It wasn’t just the response to Morey that invited detractors. In 2020, ESPN reported that there was rampant abuse of children at basketball academies in Chinese-government-run facilities co-sponsored by the N.B.A. A league spokesman recently said that the league was no longer affiliated with those academies.
The broadcasting of N.B.A. games on Chinese television opens up a revenue stream of hundreds of millions of dollars a year for the league. The league’s relationship with China came under more scrutiny in recent months as Enes Kanter Freedom, an N.B.A. center most recently with the Boston Celtics, criticized the Chinese government and the league for its business interests in the country. Freedom was traded by the Celtics to the Rockets, who cut him in February.
Kristen Looney, an assistant professor of Chinese politics at Georgetown, said in an interview that the Chinese government’s decision may be a result of enough time passing or a larger geopolitical calculation.
“It could mean that enough time has passed that things have kind of blown over,” Looney said. “From a macro perspective, it could mean that China is trying to signal that it still wants to maintain good economic relations with the United States despite differences in opinion on the Russia-Ukraine crisis. It’s possible that China is fearful that its close relationship with Russia would have ripple effects on its economic relations with the United States and the rest of the Western world that is on the side of Ukraine.”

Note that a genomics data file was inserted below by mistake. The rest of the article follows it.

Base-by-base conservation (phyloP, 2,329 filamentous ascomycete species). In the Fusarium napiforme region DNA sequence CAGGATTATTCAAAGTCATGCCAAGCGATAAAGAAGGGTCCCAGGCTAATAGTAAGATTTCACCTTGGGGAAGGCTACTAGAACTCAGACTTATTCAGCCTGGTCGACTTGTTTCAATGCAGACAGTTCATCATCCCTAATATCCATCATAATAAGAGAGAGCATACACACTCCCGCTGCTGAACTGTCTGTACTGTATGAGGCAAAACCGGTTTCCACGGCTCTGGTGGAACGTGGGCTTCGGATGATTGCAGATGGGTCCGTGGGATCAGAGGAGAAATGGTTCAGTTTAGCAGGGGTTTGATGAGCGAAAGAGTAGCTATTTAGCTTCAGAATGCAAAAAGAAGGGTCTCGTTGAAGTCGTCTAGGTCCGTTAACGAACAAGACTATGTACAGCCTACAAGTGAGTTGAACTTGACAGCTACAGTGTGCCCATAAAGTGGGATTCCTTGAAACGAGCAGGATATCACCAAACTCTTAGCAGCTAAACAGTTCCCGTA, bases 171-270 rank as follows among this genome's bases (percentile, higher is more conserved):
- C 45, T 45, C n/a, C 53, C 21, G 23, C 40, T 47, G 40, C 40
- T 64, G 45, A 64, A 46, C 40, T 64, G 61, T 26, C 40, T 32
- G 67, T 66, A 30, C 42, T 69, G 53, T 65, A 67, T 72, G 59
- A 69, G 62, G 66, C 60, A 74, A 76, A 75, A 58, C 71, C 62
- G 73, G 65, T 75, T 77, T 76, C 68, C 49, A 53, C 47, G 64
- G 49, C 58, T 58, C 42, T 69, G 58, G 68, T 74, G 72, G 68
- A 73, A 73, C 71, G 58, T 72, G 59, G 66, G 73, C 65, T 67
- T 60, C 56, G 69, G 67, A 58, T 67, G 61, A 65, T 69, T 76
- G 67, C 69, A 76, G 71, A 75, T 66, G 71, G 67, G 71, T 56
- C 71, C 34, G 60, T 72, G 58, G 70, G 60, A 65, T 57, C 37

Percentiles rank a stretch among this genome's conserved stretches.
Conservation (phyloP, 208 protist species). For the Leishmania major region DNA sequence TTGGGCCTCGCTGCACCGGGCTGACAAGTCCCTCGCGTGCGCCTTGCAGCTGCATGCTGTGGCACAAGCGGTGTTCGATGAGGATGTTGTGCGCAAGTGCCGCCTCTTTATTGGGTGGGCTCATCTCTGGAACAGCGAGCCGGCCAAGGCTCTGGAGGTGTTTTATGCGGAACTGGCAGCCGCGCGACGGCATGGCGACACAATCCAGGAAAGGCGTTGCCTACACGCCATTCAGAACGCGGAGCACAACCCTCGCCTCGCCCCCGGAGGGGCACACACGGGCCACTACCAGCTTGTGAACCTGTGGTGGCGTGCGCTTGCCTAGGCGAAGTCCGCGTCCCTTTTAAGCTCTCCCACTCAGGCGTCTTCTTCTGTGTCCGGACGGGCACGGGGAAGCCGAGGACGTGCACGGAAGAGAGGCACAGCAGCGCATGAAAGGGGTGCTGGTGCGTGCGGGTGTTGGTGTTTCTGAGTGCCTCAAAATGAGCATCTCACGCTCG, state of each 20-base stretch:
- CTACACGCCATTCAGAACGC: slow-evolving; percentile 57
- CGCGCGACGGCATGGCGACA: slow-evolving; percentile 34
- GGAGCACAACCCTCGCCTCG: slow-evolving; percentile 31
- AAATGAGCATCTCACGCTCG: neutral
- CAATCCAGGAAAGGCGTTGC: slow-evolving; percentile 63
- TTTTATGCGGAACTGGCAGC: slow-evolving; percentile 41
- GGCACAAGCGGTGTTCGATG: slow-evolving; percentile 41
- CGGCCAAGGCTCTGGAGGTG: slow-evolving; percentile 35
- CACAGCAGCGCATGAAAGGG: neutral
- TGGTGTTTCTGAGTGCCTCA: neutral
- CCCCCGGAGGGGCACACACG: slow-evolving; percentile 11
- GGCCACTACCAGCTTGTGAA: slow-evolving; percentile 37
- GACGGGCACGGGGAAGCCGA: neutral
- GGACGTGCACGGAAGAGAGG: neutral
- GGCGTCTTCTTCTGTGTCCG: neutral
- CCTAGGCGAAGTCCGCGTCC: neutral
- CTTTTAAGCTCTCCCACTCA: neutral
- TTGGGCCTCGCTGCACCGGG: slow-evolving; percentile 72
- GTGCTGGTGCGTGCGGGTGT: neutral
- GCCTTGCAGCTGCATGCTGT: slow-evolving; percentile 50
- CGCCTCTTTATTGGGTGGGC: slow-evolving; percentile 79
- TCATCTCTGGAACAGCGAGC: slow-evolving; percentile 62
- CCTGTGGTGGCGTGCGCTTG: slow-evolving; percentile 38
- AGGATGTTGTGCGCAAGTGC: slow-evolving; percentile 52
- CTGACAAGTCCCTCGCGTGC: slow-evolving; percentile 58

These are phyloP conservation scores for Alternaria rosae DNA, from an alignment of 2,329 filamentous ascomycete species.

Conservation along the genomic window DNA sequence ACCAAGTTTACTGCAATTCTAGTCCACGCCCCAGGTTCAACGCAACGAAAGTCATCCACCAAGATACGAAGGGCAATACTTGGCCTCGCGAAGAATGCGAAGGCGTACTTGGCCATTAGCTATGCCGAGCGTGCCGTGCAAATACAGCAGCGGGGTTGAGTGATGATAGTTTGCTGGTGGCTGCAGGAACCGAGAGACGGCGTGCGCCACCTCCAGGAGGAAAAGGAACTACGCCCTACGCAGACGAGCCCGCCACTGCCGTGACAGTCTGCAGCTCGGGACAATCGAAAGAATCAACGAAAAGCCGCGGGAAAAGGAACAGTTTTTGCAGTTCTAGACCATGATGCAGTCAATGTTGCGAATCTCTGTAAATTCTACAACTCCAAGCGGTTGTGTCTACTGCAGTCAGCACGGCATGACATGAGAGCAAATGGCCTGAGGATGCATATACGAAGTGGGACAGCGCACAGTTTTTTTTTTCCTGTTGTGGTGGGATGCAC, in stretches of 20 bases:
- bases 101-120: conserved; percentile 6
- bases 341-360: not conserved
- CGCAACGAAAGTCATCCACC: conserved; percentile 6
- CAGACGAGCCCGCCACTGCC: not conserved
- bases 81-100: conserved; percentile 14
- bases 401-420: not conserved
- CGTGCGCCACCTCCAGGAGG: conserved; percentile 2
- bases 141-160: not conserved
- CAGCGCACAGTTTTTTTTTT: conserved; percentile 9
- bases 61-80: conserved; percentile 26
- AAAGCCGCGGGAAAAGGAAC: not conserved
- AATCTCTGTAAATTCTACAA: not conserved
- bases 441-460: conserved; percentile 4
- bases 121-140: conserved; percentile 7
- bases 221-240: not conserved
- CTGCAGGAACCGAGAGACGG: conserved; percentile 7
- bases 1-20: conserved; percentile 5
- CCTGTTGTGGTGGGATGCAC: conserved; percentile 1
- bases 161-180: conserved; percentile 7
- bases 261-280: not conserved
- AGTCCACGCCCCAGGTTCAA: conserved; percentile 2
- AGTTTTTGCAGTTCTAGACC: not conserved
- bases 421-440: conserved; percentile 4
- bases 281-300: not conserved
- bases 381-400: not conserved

The N.B.A. has targeted China — and its population of 1.4 billion — for roughly a half-century. China now has more fans of the league than there are in the United States, a country of 330 million. Before the pandemic, the N.B.A.’s top stars routinely traveled to the country between seasons to promote sneakers. Since 2004, the N.B.A. has played dozens of games there.
Adam Silver, the N.B.A.’s commissioner, has steadfastly maintained the N.B.A.’s position on China, despite the critics. In a recent interview with The New York Times, Silver said he believed the league was being unfairly singled out for criticism given how many companies in the United States do business with China.
“Virtually every American uses products manufactured in China,” Silver said. “And in many cases, they are the products that we are most reliant on. Our computers, our phones, our clothes. Our shoes, our kids’ toys. So then the question becomes why is the N.B.A. being singled out as the one company that should now boycott China?”